Above the genus the type concept is used to determine correct names. All family names must be derived from a genus name within the family. For example, the rose family is called Rosaceae, which is derived from the genus Rosa, and the lily family is called Liliaceae, which is derived from the genus Lilium. Exceptions to this rule are only allowed when acted upon by the International Botanical Congress.
In 2001, therewere only eight exceptions to the family naming rules. These are referred to as conserved family names and are of long-standing usage. These conserved names can be used, but each also has a name derived according to the rules, and the names can be used interchangeably.
The eight conserved names, and their alternatives (in parentheses) are Palmae (Arecaceae) Gramineae (Poaceae) Cruciferae (Brassicaceae) Leguminosae (Fabaceae) Guttiferae (Clusiaceae) Umbelliferae (Apiaceae) Labiatae (Lamiaceae) Compositae (Asteraceae).
Two common ranks between the family and genus are subfamily and tribe. Names for these should also follow the type concept, with their name being derived froma genuswithin them. The proper suffixes for subfamilies and tribes are -oideae and -inae, respectively.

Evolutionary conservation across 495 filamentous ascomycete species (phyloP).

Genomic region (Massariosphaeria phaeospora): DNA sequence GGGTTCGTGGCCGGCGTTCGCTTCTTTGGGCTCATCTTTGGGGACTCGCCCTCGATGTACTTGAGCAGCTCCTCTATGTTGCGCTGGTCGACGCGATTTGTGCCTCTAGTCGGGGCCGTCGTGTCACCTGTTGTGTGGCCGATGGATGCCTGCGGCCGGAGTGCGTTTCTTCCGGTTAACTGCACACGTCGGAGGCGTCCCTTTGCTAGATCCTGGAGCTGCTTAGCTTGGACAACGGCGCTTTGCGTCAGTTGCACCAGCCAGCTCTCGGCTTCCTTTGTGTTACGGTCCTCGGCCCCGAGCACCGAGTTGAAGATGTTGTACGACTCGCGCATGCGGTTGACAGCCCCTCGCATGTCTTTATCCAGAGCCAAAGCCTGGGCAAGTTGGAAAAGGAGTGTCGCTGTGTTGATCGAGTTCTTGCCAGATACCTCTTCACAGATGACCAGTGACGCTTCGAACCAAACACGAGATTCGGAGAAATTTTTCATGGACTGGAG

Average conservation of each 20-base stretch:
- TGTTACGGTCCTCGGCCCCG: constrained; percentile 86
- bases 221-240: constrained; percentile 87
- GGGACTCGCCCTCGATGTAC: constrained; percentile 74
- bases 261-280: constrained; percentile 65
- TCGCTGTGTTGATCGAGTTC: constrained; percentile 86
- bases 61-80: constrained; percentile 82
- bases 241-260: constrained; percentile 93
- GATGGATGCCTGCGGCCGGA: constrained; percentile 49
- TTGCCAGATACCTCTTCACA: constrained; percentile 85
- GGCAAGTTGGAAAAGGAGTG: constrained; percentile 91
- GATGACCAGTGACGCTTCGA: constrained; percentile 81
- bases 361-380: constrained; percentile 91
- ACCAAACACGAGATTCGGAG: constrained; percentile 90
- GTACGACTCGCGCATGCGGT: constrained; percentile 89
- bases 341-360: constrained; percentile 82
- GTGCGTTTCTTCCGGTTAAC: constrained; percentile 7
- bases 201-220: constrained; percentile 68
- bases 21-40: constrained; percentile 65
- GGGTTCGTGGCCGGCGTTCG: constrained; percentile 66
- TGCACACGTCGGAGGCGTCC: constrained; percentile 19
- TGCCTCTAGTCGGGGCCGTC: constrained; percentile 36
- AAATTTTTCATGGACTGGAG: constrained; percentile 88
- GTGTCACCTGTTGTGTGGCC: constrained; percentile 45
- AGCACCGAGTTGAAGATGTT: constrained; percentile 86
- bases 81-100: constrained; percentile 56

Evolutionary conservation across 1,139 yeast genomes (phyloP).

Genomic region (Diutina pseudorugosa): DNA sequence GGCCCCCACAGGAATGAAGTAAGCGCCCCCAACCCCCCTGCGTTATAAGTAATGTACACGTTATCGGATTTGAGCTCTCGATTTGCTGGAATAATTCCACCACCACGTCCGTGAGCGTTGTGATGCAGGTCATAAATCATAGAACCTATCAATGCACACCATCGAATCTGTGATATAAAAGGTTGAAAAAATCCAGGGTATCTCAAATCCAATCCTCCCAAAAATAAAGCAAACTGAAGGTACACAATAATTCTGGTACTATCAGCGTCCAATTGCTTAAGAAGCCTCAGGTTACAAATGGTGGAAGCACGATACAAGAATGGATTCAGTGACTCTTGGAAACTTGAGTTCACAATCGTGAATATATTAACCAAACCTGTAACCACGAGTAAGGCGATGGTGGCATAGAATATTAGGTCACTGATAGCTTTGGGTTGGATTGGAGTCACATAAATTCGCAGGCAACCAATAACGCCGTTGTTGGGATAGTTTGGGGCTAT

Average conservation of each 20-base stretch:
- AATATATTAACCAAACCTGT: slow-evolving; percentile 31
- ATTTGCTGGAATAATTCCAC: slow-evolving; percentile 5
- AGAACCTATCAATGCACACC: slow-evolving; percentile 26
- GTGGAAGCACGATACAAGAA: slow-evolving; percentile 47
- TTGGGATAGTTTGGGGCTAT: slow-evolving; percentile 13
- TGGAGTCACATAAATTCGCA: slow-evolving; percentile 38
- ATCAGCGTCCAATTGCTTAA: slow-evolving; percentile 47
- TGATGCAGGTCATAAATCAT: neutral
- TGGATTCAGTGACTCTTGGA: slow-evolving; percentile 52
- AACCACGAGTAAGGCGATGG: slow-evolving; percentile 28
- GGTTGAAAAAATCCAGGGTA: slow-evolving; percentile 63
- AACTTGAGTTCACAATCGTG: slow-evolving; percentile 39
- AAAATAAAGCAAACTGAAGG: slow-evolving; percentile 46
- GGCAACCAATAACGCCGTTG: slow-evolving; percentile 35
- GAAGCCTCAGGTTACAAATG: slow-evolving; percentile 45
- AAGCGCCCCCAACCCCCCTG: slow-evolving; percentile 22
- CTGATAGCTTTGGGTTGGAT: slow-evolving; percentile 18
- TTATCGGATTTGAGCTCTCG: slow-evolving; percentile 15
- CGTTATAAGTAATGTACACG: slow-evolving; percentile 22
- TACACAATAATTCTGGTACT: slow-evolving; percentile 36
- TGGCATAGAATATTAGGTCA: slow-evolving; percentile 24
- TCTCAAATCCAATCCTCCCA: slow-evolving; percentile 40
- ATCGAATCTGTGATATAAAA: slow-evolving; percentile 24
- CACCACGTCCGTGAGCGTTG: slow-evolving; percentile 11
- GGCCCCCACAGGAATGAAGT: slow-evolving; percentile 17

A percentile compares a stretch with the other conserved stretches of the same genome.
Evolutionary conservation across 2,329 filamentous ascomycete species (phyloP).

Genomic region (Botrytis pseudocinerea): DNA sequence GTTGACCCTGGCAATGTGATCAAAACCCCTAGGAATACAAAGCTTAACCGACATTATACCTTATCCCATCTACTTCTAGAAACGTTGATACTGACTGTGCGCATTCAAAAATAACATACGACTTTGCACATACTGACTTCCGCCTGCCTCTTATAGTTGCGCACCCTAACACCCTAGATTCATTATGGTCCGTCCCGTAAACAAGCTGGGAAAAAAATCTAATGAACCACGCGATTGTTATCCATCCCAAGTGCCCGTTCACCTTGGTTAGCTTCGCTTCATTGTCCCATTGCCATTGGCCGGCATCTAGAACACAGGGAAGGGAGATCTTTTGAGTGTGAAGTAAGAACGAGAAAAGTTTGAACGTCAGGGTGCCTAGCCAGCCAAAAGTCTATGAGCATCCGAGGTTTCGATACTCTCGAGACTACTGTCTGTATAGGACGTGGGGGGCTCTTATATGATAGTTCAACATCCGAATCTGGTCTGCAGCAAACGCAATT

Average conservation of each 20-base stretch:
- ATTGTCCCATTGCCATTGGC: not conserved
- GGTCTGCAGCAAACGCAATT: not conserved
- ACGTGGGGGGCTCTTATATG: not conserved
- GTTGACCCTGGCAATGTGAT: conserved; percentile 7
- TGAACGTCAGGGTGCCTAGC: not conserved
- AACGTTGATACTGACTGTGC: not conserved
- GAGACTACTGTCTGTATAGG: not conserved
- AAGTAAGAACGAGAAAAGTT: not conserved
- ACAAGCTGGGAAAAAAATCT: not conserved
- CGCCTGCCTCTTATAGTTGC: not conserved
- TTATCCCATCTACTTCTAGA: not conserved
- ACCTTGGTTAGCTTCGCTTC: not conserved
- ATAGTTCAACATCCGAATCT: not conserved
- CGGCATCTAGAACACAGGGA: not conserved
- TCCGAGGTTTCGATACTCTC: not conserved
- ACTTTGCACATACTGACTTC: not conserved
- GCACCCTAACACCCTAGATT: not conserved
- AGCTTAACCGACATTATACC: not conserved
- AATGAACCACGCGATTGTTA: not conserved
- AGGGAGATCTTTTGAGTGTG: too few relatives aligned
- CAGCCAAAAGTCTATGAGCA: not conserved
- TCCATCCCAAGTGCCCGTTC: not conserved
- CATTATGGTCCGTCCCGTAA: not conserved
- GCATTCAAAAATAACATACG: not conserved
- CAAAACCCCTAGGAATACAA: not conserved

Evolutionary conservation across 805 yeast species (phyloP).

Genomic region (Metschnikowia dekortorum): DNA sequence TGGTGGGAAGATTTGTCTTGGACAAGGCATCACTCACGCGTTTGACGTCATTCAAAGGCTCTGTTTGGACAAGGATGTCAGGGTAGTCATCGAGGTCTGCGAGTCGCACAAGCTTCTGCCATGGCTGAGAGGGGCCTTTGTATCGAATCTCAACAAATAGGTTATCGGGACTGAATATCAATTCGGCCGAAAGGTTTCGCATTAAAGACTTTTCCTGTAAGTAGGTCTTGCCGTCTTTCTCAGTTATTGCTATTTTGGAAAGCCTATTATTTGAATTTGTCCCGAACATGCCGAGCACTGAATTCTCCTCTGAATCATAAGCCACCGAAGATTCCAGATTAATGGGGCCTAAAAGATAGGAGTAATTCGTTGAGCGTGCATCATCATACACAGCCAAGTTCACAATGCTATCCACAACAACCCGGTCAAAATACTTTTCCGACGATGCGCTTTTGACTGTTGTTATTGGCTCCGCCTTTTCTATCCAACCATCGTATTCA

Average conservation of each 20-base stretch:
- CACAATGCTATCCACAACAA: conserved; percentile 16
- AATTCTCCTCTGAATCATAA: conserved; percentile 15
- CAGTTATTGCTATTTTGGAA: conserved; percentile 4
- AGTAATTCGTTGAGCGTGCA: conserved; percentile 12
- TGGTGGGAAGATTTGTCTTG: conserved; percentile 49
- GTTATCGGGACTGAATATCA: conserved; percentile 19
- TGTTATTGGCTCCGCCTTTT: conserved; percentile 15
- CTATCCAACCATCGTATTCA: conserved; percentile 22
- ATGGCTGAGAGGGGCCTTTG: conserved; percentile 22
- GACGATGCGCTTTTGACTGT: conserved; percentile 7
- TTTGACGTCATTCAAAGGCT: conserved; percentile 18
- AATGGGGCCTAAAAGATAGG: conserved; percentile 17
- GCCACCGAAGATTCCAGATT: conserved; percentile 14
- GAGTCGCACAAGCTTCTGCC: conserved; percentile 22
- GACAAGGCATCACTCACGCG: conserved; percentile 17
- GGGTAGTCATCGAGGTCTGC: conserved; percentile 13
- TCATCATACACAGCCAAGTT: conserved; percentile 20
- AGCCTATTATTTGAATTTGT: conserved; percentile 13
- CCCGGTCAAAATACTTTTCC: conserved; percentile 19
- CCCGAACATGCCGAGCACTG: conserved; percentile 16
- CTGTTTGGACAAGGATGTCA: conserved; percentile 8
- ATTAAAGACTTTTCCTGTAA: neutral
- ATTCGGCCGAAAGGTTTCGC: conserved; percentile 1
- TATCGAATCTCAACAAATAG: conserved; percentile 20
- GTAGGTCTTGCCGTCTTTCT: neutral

Ranks above the family level can be chosen either by the type concept or by using a common characteristic of members of the taxon. Standard suffixes for these higher ranks are mentioned above.
Using the type concept, the flowering plants, or angiosperms, are phylum Magnoliophyta (based on the genus Magnolia), but a common alternative name is Anthophyta. Likewise, the gymnosperms are phylum Pinophyta (after the genus Pinus), but are also commonly called Coniferophyta. In each of these cases, both names are valid and are used preferentially by different plant taxonomists.
Sometimes, not only the names will differ, but even the suffixesmay not followthe standards. For example, using the type concept, the class names for the monocots and dicots (the two major groups of flowering plants) are Liliopsida and Magnoliopsida, respectively. Alternative names, in common use, are Monocotyledones and Eudicotyledones, respectively.
Some common reasons that names change are the result of changes in taxonomic opinion, the discovery that the current name is not the oldest published name, or the discovery that it has some other technical problem.